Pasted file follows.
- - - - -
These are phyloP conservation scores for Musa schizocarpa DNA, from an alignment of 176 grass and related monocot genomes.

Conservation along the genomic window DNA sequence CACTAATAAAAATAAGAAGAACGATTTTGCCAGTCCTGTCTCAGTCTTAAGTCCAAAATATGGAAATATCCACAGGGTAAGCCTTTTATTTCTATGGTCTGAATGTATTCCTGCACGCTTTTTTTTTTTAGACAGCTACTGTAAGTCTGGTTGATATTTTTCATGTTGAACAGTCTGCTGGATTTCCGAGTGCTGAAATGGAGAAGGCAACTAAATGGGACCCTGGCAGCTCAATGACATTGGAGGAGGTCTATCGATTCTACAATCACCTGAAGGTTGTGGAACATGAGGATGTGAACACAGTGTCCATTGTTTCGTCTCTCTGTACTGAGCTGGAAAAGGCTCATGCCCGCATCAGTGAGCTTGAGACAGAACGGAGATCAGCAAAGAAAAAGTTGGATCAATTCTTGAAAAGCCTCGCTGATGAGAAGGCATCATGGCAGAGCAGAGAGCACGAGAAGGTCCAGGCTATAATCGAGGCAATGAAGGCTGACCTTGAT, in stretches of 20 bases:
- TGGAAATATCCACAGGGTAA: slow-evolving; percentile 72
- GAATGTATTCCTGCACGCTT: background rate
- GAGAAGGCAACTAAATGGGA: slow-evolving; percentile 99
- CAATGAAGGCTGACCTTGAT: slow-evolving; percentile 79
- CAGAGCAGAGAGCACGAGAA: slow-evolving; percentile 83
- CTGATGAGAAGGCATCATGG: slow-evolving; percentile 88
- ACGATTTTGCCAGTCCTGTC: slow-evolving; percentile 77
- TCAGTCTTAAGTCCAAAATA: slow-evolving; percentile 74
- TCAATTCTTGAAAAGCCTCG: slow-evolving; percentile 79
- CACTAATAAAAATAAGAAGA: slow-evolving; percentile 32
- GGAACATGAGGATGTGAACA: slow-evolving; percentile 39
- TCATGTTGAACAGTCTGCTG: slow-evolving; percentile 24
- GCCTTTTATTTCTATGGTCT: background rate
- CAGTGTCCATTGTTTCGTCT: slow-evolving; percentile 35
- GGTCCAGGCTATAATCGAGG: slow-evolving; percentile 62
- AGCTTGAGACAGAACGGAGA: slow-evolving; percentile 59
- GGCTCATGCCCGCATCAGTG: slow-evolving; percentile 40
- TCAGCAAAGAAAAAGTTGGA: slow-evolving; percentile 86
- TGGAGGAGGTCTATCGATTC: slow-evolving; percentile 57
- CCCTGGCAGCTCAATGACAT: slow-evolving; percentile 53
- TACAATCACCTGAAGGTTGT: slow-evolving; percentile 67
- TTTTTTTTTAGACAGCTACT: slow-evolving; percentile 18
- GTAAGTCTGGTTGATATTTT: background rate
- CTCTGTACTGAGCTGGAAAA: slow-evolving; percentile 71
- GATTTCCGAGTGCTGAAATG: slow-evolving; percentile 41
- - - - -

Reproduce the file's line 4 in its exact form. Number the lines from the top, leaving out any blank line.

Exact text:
- GAATGTATTCCTGCACGCTT: background rate